Living in a spatially structured environment: evolutionary ecology of seabird-parasite interactions

Updated 2004-02-18

The aim of this research program is to examine the response of animal populations to environmental variability at different spatial scales. We attempt to determine how individuals respond to the spatial heterogeneity of their environment, and what are the consequences of this response for the dynamics of subdivided populations. Specifically, we consider an ecological system involving biotic interactions at three levels: seabirds, their tick _Ixodes uriae_, and the microparasite _Borrelia burgdorferi_ sensu lato (Lyme disease agent). Colonies of seabirds represent discrete entities, within and among which parasites can circulate. Our previous work on this system in the norwegian arctic has enable us to show that (1) host dispersal can be affected by local conditions, (2) seabird tick populations are specialised among different host species, namely between sympatric kittiwakes _Rissa tridactyla_ and puffins _Fratercula arctica_, (3) in the kittiwake, females transmit antibodies against _Borrelia burgdorferi_ when their chicks have a high probability to be exposed to the tick vector. We propose to combine different approaches, incorporating field surveys and experiments and population genetic studies (of hosts and parasites), in order to better understand the role of local interactions and dispersal in the dynamics of such a system. The research program implies collaborations with researchers from other french groups, as well as with Canadian (Queen’s University) and Norwegian colleagues (from NINA and the University of Tromsø).

Time frame

Project time span
1998 - 2999
Data collection
not specified
Data processing
not specified
Data reporting
not specified

Contact information

Contact person
Laboratoire d'Ecologie CNRS-UMR 7625 Université Pierre & Marie Curie 7 Quai Quai St Bernard F-75005 Paris, France
+33 1 44 27 32 13
+33 1 44 27 35 16
Other project contacts
Dr Karen McCOY (Queen's University, Canada) Dr Torkild TVERAA (NINA, Norway)

Parameters and Media

Not specified


Regions studied
Stations or areas where observations are made

Hornoeya, Eastern Finnmark

Data availability

References to key publications (or planned publications) and data reports
Boulinier, T., McCoy, K.D. & Sorci, G. 2001. Dispersal and parasitism. In Dispersal. Clobert, J., Danchin, E., Dhondt, A. & Nichols, J.D. (eds). Oxford University Press: 169-179. Gasparini, J., McCoy, K.D., Haussy, C., Tveraa, T. & Boulinier, T. 2001. Induced maternal response to the Lyme disease spirochete Borrelia burdgorferi sensu lato in a colonial seabird, the Kittiwake Rissa tridactyla. Proceedings of the Royal Society, London B 1467: 647-650. McCoy, K.D., Boulinier, T., Tirard, C. & Michalakis, Y. 2001. Host specificity of a generalist parasite: genetic evidence of sympatric host races in Ixodes uriae. Journal of Evolutionary Biology 14: 395-405. Boulinier, T., Yoccoz, N.G., McCoy, K.D., Erikstad, K.E. & Tveraa, T. 2002. Testing the effect of conspecific reproductive success on dispersal and recruitment decisions in a colonial bird: design issues. Journal of Applied Statistics 29: 509-520. McCoy, K.D., Boulinier, T., Schjørring, S. & Michalakis, Y. 2002. Local adaptation of an ectoparasite Ixodes uriae to its seabird host. Evolutionary Ecology Research 4: 441-456. McCoy, K.D. & Tirard, C. 2002. Reproductive strategies of the seabird tick Ixodes uriae (Acari: Ixodidae). Journal of Parasitology. Gasparini, J., McCoy, K.D., Tveraa, T. & Boulinier, T. 2002. Related concentrations of specific immunoglobulins against the Lyme disease agent Borrelia burgdorferi sensu lato in eggs, young and adults of the kittiwake (Rissa tridactyla). Ecology Letters 5: 519-524. McCoy, K.D. Boulinier, T., Tirard, C. & Michalakis, Y. 2003. Differential host-associated population structure of the seabird tick Ixodes uriae. Evolution 57: 288-296. McCoy, K.D., Tirard, C. & Y. Michalakis, Y. 2003. Spatial genetic structure of the ectoparasite Ixodes uriae within breeding cliffs of its colonial seabird host. Heredity 91: 422-429.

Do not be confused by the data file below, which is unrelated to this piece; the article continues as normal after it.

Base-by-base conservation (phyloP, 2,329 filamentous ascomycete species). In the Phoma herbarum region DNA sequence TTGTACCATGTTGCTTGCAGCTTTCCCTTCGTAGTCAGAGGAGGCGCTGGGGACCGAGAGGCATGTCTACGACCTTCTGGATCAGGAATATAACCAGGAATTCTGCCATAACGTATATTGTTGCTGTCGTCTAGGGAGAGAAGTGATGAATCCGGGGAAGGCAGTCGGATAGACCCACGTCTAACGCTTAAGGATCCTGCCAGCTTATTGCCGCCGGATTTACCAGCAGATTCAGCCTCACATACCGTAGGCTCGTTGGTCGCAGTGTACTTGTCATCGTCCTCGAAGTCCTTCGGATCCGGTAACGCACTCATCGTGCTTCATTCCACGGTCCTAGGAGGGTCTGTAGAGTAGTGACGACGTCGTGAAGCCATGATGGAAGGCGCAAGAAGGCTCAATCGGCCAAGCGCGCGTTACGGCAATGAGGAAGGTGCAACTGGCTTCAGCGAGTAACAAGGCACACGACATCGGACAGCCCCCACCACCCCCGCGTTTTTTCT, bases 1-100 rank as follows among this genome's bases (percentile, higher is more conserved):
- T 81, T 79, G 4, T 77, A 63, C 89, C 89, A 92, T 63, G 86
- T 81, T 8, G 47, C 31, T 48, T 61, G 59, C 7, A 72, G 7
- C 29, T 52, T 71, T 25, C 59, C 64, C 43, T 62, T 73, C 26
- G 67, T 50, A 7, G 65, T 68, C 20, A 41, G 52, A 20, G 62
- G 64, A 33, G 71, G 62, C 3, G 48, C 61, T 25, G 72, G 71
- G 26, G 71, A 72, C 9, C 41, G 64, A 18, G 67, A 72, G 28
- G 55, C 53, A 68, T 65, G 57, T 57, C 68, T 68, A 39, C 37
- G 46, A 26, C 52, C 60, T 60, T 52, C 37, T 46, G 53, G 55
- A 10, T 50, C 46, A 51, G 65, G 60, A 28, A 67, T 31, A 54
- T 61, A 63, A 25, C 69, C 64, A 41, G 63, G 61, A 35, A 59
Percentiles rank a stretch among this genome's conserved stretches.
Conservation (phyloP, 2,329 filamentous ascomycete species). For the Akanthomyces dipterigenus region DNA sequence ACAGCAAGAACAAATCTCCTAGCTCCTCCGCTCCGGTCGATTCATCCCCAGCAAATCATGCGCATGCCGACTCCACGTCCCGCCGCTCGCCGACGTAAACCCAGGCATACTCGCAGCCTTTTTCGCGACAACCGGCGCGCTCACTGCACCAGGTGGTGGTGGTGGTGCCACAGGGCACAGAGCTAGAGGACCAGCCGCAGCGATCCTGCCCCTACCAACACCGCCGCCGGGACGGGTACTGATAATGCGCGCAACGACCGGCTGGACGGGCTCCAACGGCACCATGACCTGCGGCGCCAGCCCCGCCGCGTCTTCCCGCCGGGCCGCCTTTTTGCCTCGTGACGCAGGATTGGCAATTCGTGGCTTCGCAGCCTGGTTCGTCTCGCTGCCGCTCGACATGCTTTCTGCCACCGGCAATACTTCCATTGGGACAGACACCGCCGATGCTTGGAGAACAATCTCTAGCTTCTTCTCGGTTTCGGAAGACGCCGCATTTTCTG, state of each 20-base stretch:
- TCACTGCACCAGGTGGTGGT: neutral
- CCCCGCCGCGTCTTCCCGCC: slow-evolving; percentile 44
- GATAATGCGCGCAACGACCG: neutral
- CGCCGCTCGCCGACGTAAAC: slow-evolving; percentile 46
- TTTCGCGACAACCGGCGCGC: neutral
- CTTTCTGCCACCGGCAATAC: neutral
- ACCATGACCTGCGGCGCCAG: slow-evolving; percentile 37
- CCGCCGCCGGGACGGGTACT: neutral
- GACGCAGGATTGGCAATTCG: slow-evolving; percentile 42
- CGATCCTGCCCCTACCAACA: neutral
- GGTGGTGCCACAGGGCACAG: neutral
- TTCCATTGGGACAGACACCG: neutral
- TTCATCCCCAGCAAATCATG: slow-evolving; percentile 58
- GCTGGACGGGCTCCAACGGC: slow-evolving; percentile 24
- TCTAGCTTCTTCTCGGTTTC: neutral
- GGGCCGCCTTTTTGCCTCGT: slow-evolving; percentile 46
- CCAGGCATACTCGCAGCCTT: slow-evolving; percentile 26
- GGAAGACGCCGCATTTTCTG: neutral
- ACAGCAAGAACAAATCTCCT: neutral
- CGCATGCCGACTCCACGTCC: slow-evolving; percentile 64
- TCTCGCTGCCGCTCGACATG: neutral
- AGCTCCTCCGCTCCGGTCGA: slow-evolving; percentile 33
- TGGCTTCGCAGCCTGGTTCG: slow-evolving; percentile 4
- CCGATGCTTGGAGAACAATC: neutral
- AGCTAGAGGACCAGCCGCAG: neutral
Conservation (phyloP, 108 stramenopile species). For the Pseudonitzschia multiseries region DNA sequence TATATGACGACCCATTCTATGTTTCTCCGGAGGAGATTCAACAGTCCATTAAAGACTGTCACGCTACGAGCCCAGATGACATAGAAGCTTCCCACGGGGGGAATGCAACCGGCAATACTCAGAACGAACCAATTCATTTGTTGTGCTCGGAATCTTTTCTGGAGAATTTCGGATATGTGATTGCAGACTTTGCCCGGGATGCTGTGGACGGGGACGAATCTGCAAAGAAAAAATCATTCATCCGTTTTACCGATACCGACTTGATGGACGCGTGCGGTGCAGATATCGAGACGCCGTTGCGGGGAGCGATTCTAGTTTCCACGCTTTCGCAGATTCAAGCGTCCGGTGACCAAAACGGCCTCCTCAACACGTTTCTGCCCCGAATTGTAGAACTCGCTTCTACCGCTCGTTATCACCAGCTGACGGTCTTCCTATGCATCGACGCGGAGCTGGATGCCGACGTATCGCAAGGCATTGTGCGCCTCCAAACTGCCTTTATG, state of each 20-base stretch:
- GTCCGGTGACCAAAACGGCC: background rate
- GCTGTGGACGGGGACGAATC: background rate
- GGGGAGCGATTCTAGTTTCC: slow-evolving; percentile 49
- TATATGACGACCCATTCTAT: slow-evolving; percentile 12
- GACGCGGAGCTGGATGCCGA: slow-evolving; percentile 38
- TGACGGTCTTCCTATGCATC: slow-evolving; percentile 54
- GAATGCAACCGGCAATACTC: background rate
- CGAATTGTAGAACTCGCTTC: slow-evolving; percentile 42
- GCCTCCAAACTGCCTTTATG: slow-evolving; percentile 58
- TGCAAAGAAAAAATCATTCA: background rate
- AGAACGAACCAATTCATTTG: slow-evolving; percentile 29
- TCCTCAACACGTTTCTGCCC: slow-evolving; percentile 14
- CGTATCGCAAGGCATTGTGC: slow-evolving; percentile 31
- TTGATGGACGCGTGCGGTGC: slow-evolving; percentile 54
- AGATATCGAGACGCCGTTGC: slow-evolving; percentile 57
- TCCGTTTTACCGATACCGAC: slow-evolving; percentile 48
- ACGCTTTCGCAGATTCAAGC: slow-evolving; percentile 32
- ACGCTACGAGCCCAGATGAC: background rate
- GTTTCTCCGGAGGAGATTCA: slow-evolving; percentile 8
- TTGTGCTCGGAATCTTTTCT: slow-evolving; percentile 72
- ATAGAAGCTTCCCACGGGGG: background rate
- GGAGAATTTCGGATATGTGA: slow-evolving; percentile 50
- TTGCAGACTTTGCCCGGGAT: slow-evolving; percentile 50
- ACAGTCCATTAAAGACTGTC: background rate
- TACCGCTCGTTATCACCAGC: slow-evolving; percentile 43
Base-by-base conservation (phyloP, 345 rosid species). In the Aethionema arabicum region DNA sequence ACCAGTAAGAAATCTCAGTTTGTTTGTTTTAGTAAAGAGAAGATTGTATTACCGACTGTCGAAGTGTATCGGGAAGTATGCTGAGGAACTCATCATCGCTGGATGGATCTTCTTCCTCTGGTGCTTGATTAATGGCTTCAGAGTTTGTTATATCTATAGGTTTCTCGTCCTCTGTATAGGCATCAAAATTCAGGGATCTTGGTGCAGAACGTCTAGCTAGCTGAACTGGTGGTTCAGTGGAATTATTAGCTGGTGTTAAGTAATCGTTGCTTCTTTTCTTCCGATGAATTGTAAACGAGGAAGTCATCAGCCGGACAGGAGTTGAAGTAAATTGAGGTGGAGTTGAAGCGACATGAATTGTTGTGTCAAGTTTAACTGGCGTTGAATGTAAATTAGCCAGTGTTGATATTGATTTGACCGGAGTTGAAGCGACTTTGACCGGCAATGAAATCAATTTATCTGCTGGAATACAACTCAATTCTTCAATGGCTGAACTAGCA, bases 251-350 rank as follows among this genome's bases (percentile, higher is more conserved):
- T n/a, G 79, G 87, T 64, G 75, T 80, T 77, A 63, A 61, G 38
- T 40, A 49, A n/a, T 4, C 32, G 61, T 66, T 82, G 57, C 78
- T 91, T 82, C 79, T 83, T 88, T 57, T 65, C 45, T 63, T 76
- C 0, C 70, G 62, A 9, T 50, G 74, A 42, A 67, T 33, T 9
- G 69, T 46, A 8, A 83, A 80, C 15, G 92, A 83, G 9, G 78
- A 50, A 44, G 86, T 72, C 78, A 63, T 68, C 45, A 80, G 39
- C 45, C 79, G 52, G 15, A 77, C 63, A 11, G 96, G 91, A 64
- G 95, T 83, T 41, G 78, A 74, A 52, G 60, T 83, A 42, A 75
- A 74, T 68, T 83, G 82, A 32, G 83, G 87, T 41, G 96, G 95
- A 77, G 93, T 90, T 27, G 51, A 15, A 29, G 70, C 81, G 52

Samples/specimens archived in specimen banks?

Methods & Procedures

Not specified

Additional Information

Is this a bi- AND multi-lateral project (i.e. a project involving cooperation between different countries)?
Other institutes involved in the project

NINA, Tromsoe, Norway University of Tromsoe, Tromsoe, Norway Queen's University, Kingston, Ontario, Canada

Is this project reporting to other organizations/programmes?

French Polar Institute (IPEV), France IFB, France

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